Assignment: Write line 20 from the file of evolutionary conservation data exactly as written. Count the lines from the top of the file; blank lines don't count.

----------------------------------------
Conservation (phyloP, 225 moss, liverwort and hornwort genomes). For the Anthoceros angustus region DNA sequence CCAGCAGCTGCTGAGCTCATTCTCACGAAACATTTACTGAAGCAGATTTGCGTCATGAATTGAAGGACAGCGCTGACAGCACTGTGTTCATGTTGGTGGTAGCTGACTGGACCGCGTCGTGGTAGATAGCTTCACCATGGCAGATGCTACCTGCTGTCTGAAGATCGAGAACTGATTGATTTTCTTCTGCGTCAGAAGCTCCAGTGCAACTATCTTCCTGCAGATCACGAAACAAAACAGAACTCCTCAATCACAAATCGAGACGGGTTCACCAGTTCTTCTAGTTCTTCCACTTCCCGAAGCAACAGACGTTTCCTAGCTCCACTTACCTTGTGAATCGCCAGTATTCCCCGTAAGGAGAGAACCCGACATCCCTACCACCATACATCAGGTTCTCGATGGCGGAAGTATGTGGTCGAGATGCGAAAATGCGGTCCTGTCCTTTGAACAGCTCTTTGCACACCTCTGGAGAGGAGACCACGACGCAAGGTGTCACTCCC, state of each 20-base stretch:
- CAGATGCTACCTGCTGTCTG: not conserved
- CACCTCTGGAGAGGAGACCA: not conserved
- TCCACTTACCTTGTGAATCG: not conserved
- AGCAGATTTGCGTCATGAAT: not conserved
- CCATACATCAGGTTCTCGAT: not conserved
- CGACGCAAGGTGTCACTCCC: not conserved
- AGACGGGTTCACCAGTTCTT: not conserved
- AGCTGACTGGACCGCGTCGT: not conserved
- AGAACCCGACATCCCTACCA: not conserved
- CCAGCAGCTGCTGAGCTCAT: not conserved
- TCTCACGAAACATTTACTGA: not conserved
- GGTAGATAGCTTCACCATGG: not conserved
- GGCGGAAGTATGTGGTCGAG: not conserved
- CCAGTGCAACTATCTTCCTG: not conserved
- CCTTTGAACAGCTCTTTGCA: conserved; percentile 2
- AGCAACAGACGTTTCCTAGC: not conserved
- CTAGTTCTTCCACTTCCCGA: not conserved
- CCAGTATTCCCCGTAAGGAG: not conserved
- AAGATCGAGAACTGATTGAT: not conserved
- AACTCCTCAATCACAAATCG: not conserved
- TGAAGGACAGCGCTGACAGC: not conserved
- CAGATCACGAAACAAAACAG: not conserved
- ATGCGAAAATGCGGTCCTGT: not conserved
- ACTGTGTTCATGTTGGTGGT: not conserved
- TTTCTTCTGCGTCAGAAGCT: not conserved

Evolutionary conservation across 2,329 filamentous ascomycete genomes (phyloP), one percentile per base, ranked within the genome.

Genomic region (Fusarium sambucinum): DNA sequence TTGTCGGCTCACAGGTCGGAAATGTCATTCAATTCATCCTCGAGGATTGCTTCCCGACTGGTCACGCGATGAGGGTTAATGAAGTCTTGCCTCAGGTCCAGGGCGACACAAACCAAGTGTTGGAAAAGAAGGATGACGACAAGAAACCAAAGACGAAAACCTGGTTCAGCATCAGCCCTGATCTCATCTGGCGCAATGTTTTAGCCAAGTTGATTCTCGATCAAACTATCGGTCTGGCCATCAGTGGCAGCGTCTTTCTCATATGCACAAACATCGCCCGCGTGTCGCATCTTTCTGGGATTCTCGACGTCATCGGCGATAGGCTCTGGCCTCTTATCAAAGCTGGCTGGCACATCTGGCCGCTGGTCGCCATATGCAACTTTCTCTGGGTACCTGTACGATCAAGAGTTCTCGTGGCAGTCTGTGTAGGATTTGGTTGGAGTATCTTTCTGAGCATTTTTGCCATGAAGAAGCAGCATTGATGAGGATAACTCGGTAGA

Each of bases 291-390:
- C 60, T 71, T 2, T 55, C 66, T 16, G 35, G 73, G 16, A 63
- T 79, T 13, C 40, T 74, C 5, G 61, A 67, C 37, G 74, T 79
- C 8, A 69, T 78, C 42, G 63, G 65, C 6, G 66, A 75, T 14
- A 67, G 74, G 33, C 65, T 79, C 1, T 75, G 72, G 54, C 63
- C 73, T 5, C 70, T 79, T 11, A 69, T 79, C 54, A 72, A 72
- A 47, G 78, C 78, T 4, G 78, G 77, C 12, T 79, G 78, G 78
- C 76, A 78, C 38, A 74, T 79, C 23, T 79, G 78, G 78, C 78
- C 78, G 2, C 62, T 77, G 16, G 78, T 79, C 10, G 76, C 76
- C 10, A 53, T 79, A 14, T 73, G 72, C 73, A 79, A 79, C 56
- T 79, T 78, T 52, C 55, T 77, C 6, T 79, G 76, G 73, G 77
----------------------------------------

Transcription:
- AAGATCGAGAACTGATTGAT: not conserved